As used herein, an element or step recited in the singular and proceeded with the word “a” or “an” should be understood as not excluding plural said elements or steps, unless such exclusion is explicitly stated. Furthermore, references to “one embodiment” of the present invention are not intended to be interpreted as excluding the existence of additional embodiments that also incorporate the recited features. Moreover, unless explicitly stated to the contrary, embodiments “comprising” or “having” an element or a plurality of elements having a particular property may include additional such elements not having that property. Additionally, the recitation of a particular number of elements does not exclude embodiments having more than that particular number, unless the number is further qualified by words such as “exactly” or “only.” Also, unless the possibility is either explicitly, logically, or physically excluded, individual features may be omitted from an embodiment, or one or more features from another embodiment or other embodiments, may be combined to produce additional embodiments of the present invention.
Also as used herein, the phrase “reconstructing an image” is not intended to exclude embodiments of the present invention in which data representing an image is generated but a viewable image is not. Therefore, as used herein the term “image” broadly refers to both viewable images and data representing a viewable image. However, many embodiments generate (or are configured to generate) at least one viewable image. Additionally, although described in detail in a CT medical setting, it is contemplated that the benefits accrue to all imaging modalities including, for example, ultrasound, Magnetic Resonance Imaging, (MRI), Electron Beam CT (EBCT), Positron Emission Tomography (PET), Single Photon Emission Computed Tomography (SPECT), and in both medical settings and non-medical settings such as an industrial setting or a transportation setting, such as, for example, but not limited to, a baggage scanning CT system for an airport or other transportation center.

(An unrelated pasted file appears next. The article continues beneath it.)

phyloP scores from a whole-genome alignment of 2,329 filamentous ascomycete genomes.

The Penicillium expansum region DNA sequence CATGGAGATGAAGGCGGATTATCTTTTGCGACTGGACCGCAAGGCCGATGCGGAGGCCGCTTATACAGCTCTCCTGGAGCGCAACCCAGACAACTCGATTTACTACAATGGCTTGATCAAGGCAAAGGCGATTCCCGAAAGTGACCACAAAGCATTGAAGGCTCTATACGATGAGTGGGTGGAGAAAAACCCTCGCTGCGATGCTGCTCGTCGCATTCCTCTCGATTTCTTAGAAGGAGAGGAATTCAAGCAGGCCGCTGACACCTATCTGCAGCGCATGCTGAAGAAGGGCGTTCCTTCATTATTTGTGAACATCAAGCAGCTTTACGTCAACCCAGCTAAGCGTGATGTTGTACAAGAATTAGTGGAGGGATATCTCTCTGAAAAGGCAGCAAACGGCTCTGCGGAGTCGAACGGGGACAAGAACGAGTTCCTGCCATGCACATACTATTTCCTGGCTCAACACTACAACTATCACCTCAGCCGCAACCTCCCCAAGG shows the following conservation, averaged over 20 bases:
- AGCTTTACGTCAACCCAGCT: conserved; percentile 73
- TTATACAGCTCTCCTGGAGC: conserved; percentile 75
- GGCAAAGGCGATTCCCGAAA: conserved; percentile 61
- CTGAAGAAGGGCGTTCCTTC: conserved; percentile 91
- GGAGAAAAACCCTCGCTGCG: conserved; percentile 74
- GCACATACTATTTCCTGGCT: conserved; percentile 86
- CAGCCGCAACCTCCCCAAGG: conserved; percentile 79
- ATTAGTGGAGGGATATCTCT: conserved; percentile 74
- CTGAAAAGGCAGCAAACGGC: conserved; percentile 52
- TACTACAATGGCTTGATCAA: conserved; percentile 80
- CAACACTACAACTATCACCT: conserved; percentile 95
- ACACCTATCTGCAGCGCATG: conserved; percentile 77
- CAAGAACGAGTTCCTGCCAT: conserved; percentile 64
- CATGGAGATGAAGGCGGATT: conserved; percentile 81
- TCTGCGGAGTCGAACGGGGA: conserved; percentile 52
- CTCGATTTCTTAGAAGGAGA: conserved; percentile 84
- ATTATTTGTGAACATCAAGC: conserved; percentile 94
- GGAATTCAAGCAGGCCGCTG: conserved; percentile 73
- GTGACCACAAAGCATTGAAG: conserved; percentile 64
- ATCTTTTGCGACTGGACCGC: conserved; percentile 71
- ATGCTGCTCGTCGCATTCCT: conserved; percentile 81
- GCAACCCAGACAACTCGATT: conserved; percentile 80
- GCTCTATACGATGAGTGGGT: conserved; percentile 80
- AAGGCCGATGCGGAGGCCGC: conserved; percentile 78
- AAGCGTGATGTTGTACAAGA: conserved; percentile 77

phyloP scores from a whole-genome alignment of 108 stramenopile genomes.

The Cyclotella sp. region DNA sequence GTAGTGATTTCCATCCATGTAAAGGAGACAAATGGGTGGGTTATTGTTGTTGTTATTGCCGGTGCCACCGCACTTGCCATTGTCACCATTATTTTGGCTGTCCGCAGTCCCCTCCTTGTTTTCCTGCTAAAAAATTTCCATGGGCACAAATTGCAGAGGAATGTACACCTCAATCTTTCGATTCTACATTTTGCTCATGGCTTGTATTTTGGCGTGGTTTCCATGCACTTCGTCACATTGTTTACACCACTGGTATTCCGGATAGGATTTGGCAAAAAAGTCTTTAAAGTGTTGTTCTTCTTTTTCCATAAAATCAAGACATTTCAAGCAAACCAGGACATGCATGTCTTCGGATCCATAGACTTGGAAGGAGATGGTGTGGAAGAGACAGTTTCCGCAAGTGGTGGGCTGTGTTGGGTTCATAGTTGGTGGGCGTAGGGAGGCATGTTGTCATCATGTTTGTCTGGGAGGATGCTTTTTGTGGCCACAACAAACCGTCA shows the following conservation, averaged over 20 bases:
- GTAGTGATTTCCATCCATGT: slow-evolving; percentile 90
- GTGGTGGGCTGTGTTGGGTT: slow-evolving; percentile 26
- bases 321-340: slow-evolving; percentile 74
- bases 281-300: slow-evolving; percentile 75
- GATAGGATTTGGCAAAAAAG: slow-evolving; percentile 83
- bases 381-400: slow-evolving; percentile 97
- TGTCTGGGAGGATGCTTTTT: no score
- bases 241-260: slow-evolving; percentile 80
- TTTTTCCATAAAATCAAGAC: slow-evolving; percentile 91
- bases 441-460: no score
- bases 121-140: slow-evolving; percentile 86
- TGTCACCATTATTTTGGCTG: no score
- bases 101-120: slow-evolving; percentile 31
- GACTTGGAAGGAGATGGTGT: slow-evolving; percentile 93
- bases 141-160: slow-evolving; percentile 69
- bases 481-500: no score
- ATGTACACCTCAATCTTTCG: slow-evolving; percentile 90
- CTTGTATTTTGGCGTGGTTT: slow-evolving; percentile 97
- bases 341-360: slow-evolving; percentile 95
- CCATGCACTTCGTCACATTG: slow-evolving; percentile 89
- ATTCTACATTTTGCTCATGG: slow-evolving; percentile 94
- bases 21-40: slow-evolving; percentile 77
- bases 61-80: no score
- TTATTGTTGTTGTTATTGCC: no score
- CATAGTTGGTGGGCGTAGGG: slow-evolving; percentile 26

In some known CT imaging system embodiments, a radiation source projects a fan-shaped beam which is collimated to lie within an X-Y plane of a Cartesian coordinate system and generally referred to as an “imaging plane”. The radiation beam passes through an object being imaged, such as a patient. The beam, after being attenuated by the object, impinges upon an array of radiation detectors. The intensity of the attenuated radiation beam received at the detector array is dependent upon the attenuation of a radiation beam by the object. Each detector element of the array produces a separate electrical signal that is a measurement of the beam attenuation at the detector location. The attenuation measurements from all the detectors are acquired separately to produce a transmission profile.